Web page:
Kirk Hinrich was brought in to replace Derrick Rose at the point guard position while he recovers from his knee injury. But now Hinrich has been bitten by the injury bug as well.
The Chicago Bulls season opener is six days away and the team has just one more preseason tune-up on Friday against the Indiana Pacers in South Bend. The team made two cuts on Wednesday – guards Marko Jaric and Ryan Allen – to trim their roster to 13 players, ahead of the Monday deadline for teams to set their opening day rosters.
After struggling early in the preseason, the Bulls have looked much better over their last three contests, but as has been the case in Chicago over the years, injuries to key players continue to be an issue. Exacerbating the situation is a lack of overall team depth, particularly at the point guard position.
Already down their best player in Derrick Rose, Kirk Hinrich, who was brought in to man the lead guard position in Rose’s absence, has already suffered two injuries during training camp and the exhibition season.
Hinrich missed last week’s game against the Milwaukee Bucks with an injury to his right thumb, and exactly one week later against the Oklahoma City Thunder, “Captain Kirk” played just under 15 minutes before sitting out the second half with a groin injury.
Hinrich was back in practice on Wednesday and Tom Thibodeau described the injury as a “tweak,” but an injury to their best player at the point with the start of the regular season just around the corner is a legitimate cause for concern. Hinrich’s backup is Nate Robinson and his backup is rookie Marquis Teague who is still trying to find his way as a pro.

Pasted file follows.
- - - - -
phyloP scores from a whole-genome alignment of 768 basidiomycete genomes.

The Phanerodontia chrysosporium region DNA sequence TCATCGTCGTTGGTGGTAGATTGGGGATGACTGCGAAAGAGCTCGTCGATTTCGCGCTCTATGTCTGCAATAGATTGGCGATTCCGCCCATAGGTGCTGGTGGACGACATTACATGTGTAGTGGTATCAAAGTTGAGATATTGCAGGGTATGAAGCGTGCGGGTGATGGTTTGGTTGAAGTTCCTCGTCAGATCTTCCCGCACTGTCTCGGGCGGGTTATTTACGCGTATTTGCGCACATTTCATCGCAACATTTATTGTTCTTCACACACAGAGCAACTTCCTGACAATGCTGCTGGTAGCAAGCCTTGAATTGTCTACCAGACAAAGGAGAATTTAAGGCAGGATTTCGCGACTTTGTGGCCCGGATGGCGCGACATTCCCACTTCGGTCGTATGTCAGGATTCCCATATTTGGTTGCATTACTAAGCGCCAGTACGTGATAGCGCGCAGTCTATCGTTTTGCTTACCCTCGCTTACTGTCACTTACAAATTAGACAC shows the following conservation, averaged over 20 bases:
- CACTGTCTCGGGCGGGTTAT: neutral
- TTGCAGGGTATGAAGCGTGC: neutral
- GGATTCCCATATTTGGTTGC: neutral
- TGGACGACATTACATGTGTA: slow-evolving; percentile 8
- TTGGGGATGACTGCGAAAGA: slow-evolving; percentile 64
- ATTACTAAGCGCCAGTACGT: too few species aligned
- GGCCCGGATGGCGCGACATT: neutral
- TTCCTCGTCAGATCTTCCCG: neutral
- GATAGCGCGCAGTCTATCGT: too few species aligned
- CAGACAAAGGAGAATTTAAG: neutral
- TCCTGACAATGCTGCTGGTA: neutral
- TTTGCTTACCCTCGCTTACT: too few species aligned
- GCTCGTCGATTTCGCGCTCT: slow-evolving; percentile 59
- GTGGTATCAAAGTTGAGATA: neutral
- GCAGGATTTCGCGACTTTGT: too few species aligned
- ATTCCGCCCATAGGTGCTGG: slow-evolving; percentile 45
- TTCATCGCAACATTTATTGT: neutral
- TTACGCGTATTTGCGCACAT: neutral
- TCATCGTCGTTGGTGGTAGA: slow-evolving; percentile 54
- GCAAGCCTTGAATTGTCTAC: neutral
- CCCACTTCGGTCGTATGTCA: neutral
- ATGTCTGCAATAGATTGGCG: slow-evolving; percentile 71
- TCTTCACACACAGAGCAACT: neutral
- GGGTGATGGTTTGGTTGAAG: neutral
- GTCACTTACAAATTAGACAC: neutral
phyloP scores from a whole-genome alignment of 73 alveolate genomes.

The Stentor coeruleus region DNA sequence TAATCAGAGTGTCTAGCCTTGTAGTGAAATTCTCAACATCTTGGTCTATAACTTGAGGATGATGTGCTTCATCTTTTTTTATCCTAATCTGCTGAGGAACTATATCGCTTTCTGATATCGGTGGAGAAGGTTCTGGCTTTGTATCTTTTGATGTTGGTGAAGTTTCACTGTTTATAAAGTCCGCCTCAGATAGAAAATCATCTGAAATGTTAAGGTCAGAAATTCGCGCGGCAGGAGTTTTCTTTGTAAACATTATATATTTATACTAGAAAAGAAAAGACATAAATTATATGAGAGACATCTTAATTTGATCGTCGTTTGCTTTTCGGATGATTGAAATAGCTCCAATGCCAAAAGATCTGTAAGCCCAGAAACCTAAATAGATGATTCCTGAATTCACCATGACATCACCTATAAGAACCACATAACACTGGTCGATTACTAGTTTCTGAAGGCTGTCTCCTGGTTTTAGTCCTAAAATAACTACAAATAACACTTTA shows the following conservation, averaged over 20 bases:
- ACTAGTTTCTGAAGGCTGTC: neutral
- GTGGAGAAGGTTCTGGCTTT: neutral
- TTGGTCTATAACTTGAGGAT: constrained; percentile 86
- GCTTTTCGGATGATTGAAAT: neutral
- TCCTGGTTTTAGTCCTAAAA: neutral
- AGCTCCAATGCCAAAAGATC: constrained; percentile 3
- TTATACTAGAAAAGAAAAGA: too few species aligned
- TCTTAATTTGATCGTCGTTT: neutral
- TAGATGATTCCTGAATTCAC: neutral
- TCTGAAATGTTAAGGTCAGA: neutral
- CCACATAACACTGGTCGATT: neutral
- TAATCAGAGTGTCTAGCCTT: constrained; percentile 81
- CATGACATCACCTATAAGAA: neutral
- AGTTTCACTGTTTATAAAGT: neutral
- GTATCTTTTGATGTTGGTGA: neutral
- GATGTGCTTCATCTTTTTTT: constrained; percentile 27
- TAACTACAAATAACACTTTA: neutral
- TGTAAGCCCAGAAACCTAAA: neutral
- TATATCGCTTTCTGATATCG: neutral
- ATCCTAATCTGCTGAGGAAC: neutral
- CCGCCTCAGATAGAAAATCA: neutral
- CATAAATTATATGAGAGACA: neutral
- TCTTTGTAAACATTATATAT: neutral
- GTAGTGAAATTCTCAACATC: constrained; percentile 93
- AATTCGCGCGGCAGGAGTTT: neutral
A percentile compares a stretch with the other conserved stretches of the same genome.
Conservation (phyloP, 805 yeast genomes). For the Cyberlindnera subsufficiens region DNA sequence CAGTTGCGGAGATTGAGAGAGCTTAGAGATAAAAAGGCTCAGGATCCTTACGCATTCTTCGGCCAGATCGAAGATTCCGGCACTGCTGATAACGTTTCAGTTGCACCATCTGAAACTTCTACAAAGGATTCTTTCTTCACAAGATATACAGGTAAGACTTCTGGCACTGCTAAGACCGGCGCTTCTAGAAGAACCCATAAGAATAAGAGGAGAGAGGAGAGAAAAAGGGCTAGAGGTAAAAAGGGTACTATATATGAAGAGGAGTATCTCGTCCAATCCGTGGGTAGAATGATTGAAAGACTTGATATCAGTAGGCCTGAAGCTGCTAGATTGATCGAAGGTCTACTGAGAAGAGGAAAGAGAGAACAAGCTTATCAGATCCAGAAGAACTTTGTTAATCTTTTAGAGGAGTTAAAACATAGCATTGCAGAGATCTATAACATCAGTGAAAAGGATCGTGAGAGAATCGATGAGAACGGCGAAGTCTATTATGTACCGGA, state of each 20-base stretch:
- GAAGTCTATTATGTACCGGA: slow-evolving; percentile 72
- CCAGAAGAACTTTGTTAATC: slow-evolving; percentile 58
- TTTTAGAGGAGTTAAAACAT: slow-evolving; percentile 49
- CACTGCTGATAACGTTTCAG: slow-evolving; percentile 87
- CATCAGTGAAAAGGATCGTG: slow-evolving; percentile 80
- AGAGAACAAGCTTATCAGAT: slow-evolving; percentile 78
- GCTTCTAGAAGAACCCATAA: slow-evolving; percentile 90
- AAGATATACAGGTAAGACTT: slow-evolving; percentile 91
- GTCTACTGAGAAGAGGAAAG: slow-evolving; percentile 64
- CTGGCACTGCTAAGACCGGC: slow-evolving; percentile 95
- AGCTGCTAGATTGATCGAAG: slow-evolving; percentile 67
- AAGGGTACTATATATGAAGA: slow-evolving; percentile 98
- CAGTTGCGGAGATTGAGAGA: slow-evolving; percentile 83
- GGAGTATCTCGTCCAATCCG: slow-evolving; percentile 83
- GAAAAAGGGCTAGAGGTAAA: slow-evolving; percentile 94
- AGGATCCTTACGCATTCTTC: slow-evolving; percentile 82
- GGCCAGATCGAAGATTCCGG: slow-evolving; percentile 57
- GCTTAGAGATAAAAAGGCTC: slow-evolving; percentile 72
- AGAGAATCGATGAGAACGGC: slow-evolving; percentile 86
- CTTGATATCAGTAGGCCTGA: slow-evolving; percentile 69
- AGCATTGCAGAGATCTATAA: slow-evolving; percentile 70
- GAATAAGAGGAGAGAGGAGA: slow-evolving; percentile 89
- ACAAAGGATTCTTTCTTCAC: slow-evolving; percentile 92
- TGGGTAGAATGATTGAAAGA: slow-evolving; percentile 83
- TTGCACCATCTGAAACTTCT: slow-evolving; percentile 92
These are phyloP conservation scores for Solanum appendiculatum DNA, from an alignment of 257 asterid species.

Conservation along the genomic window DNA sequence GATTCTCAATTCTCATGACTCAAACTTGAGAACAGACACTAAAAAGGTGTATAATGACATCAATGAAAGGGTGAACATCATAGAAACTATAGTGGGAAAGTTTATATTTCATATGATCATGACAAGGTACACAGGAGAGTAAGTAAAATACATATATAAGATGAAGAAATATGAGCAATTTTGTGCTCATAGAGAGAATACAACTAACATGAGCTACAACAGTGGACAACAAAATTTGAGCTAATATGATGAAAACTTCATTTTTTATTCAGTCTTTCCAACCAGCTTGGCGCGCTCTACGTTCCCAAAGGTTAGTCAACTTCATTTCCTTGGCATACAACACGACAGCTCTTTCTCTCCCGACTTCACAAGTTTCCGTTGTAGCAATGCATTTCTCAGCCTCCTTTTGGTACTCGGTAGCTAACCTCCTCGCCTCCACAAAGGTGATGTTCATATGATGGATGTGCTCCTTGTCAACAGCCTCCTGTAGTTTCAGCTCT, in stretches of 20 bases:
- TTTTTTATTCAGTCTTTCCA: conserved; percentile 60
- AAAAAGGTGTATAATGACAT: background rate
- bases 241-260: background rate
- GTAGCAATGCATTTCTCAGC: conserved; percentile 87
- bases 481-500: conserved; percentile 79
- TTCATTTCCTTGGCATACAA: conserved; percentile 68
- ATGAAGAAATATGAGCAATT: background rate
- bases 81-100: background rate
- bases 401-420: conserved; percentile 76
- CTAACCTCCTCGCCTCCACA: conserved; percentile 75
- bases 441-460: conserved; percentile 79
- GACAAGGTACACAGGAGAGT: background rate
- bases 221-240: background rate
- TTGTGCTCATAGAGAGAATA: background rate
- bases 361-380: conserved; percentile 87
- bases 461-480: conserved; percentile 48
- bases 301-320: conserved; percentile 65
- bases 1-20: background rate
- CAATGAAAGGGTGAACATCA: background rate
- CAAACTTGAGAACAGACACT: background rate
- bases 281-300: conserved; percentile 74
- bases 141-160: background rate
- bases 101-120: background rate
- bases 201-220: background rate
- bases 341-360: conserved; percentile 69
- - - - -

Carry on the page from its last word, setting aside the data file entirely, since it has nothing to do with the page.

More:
Rip Hamilton knows how serious a groin injury can be and he said as much to ESPN Chicago on Wednesday.
"It's tough," Hamilton said. "Because you want to be careful with it. A groin can last you [a while.] It can linger. You just want to jump on it as quick as possible, and the one thing that was good with [Hinrich] was he didn't come back and play the second half. Sometimes your adrenaline will allow you to say, 'Nah, I don't want to sit down, I'll figure it out at the end of the game,' and that's what most players do and I think [the trainers] did a great job of really jumping on it early and saying, 'All right, shut him down and let's jump on it and hopefully get him right, right now.'”